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U.S. Patent Reform Bill: An Interview with Mark Webbink
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Koman: In the long-range view, what would you propose is the best solution to the patent morass?



Webbink: Well, you know, there's the world we live in and the world I'd like us to live in. The world I'd like to see us live in would never have allowed patents on software in the first place. You already had copyright protection. There's no other area of art that gets both copyright and patent protection. Software is the only one.

And if software is so doggone unique as to require the characteristics of both of those, perhaps software is unique enough that it deserves its own system of protection. I've been trying to raise a public discussion around this. If we had a whole new system, what would it look like? Would it protect things for the life of the author plus 70 years? Or maybe it would only protect things for 20 years? Or maybe it would only protect things for six or seven years--you know, double the life of the typical software package. Would it allow protection of minute, little, incremental changes, or it would only protect rather substantial and complete packages? To my way of thinking, what you want to do is protect the guy who's really been innovative, not the guy who's just tweaking things incrementally.

Dan Bricklin, when he came up with VisiCalc, you know, that was an innovation, Excel wasn't. And yet there are more patents filed around Excel and none filed on VisiCalc--which certainly helped Microsoft get started. Those are some of the things I've discussed. I published a paper ("A New Paradigm for Intellectual Property Rights in Software") through the Duke Law and Technology Review, where I talk about this a little bit.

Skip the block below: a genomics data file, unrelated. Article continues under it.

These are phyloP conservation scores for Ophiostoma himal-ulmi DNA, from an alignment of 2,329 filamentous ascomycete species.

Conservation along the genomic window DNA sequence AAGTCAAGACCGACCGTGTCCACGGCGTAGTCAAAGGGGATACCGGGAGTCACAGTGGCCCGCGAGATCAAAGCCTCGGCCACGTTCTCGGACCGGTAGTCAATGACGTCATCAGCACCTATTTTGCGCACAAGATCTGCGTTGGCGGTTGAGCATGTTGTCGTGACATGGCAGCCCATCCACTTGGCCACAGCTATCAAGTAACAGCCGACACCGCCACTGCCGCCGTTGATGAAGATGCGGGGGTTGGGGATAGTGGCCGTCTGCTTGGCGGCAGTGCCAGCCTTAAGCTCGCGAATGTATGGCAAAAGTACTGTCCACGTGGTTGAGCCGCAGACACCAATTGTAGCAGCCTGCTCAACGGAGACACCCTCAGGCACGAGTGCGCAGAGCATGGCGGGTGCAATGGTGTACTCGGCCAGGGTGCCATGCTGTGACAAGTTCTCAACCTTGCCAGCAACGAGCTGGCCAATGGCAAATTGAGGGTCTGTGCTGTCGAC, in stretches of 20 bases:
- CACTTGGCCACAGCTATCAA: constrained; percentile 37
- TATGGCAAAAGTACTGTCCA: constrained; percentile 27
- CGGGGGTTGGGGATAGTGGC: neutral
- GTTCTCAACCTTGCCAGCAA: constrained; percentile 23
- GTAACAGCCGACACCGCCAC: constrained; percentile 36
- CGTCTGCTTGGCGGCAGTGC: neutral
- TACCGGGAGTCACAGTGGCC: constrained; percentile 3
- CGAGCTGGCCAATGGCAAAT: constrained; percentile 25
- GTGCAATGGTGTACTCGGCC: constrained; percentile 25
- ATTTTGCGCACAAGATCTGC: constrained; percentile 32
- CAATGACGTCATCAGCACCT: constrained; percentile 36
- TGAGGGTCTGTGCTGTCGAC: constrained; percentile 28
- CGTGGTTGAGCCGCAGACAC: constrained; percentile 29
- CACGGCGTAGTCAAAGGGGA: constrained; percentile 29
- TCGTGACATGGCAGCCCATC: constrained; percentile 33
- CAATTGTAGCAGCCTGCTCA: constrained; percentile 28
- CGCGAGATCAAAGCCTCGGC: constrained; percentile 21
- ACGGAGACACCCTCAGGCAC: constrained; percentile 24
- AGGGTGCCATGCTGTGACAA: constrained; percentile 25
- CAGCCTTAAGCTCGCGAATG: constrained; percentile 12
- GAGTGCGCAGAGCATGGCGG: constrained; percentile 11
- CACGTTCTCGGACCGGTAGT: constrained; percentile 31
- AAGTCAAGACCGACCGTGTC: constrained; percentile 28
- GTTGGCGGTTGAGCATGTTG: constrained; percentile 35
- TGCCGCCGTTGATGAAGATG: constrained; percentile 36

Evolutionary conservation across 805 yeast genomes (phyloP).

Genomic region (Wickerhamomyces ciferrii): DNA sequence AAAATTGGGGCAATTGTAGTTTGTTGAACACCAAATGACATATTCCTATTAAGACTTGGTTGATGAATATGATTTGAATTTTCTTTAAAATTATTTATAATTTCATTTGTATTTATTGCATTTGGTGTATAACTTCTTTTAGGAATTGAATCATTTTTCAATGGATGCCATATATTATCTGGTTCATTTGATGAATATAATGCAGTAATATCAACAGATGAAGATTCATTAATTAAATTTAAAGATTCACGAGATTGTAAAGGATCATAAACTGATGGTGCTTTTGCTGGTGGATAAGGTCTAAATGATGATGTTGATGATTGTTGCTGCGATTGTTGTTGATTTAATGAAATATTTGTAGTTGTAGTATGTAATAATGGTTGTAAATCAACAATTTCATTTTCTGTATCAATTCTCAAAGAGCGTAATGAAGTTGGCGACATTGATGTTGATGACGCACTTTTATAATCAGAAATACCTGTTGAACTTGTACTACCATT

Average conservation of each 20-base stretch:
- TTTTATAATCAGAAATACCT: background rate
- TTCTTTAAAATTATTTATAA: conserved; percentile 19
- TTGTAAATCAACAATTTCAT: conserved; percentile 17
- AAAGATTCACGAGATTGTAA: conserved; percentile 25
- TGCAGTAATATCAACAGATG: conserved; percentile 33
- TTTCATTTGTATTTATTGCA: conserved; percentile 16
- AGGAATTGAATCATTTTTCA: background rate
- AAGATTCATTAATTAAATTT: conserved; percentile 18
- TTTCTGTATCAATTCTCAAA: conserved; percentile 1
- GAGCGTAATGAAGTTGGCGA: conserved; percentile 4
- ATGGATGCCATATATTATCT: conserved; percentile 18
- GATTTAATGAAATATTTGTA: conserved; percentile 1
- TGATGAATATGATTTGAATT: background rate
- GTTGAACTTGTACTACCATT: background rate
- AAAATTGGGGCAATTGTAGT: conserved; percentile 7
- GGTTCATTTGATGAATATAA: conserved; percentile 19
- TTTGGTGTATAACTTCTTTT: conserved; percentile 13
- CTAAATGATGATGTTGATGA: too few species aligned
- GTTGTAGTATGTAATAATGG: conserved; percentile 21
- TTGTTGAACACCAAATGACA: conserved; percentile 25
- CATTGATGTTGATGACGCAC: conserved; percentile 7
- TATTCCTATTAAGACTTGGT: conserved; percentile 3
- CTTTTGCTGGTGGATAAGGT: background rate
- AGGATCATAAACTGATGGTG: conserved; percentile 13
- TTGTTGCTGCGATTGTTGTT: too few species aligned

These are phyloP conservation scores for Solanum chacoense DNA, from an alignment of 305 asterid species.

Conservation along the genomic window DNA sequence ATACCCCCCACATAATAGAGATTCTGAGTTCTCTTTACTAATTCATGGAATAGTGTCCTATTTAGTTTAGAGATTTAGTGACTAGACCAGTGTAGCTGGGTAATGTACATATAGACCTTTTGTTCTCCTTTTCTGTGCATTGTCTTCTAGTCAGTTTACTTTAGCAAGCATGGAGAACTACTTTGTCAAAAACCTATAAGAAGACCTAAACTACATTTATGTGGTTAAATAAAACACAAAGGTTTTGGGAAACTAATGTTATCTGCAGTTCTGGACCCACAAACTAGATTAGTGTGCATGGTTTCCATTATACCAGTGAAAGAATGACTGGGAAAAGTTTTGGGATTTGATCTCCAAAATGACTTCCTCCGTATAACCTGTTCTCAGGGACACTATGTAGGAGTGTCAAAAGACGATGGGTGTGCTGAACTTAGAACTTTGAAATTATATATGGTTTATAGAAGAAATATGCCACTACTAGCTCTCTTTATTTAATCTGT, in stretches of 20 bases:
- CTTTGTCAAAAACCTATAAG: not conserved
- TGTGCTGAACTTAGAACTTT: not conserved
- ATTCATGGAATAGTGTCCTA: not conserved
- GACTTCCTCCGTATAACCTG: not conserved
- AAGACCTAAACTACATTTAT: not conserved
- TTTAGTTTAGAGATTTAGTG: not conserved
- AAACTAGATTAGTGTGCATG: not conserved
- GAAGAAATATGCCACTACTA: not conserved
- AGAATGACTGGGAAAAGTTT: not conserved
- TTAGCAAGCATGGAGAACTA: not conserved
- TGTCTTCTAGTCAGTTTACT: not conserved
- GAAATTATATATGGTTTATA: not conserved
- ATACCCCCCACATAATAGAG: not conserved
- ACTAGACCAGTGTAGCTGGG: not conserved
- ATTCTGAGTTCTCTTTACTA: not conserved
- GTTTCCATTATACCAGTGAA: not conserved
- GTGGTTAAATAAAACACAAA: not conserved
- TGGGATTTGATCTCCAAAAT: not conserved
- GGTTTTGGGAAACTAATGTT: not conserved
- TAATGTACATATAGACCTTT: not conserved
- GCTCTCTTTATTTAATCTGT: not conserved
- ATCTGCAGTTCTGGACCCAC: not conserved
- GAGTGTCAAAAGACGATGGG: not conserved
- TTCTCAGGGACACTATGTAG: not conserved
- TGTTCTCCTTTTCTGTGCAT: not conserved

That's the world the way I'd like to see it. The world we have is one of incremental reform. And what we have to do is find ways we can get the kind of reform we need, and it may be time to look at the patent system and say, one size doesn't fit all. Some of the ardent patent proponents will say, "Well, we can't be dividing up the patent system and treating pharmaceuticals differently than we treat software."

And I gotta say, why not? We already carve some things out and treat them differently. For example, a physician cannot be sued for patent infringement for practicing a method that someone may claim a patent on. That's for public policy reasons. There are other areas of patent law where it does differentiate to some extent. Why not make them more manifest? Give the pharma industry the 20 years of protection they need because it takes so long to get their drugs approved.

But look at software, and just say, well, six years, seven years, eight years, that ought to be plenty. And by keeping the term shorter you actually provide a better possibility of rapid innovation than by keeping a 20-year term.

Koman: Do you have any traction on this idea within the industry?

Webbink: (Laughs) Not yet. I mean, I keep raising it and there are some people with some of the major companies that have looked at it and said, "You know, you have a point there. Whether we'd ever get it changed that much is another question. But there is certainly some validity to the argument."

Koman: Microsoft has been advocating for patent reform for a while.

Webbink: Brad Smith has called for patent reform and what he called for was largely in line with the original Lamar Smith legislation. And probably 90 percent of what Brad Smith was asking for, I would have said, yeah, that's fine. Those are good things.

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